When I was a teenager, a film starring Robin Williams, LL Cool J, and Joan Cusack hit theaters. It was about a toy factory, the creation of war toys, and an ideological battle between what should and should not be marketed toward kids. (Kind of.) It was called Toys, and I really enjoyed it. It had clever jokes, snappy one-liners, and a soundtrack that featured Tori Amos, who I was really into at the time.

I’ve always had a soft spot for that film. And, last month, when my daughter, my wife, and I were trying to pick a movie, Toys jumped out at the kid. So we watched it.

It did not hold up. At all. Here are six of the worst things about it — and I feel safe in spoiling a 25-year-old movie, but I suppose if you still want to watch it, you might want to skip this column. A basic plot outline: Kenneth Zevo, a toymaker, dies, and asks his brother, retired three-star general Leland Zevo (Michael “HARRY DID YOU PUT YOUR NAME IN THE GOBLET OF FIRE!!!” Gambon), to take over, because his son Leslie (Robin Williams) is, in Kenneth’s own words, a flake. Leland doesn’t like heading up the toy factory, and when he catches wind of some possible industrial espionage, he calls upon his son, covert ops Captain Patrick Zevo (LL Cool J), to implement security procedures. The general also wants the factory to start making war toys, which he plans to use to modernize the US military. Meanwhile, Leslie meets and courts a woman named Gwen (Robin Wright, pre-Penn) and takes care of his sister (Joan Cusack).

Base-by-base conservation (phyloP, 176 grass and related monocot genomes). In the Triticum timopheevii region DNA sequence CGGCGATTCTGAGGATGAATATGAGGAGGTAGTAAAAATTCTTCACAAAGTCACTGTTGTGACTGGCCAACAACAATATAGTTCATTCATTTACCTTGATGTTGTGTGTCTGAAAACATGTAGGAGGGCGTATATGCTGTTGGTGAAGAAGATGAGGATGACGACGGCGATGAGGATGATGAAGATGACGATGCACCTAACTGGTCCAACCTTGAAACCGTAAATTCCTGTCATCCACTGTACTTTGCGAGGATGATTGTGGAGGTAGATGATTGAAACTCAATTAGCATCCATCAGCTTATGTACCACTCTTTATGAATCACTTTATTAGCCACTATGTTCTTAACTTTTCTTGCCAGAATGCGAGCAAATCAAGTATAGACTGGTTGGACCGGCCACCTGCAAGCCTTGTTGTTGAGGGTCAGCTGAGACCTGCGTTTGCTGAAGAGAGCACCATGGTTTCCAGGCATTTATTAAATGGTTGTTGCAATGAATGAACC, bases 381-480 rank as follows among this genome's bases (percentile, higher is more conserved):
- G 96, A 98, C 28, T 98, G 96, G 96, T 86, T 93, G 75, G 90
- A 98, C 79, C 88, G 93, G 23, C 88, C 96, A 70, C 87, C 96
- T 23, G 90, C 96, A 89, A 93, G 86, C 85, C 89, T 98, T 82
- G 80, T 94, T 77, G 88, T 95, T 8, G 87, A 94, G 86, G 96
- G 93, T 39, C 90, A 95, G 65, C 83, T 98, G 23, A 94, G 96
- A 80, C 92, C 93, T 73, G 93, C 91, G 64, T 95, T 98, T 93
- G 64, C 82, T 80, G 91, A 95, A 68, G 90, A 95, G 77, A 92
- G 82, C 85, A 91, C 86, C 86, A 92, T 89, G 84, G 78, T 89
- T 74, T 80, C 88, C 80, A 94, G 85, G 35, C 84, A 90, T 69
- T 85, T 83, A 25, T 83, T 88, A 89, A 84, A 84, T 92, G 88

6. It looks like an all-ages movie, but it’s not. — While Toys doesn’t have any graphic violence or blood, it does have enough adult humor and swearing to make it PG-13. I didn’t remember most of the adult jokes and was kind of shocked to see them. Plus, there are a lot of references that kids just wouldn’t get, even back then — the Korean and Vietnam wars, the speech Robin Williams made to the old Zevo toys, and even the invisible pooping dog gag — and there’s a sex scene, albeit a non-explicit one. Except that Jaime Foxx and his surveillance cohort listen in to Leslie and Gwen doing it. I suppose in the early 90s that was funny, but these days it’s just creepy. For a movie that starts with a Christmas pageant and a pleasant song, it’s not at all aimed at children.

If I made this movie today… Drone warfare was in its infancy in the early 90s, but today it’s a huge thing, and one of the few things that even supporters of President Obama say that he got wrong. Nowadays the US military needs drone pilots, and the concept of hiring video-game-playing kids to run them is solid. Though, given that war games these days are more about FPS combat and less about tanks and planes, I would probably have the toy company specialize in robotics and have the kids piloting robot soldiers.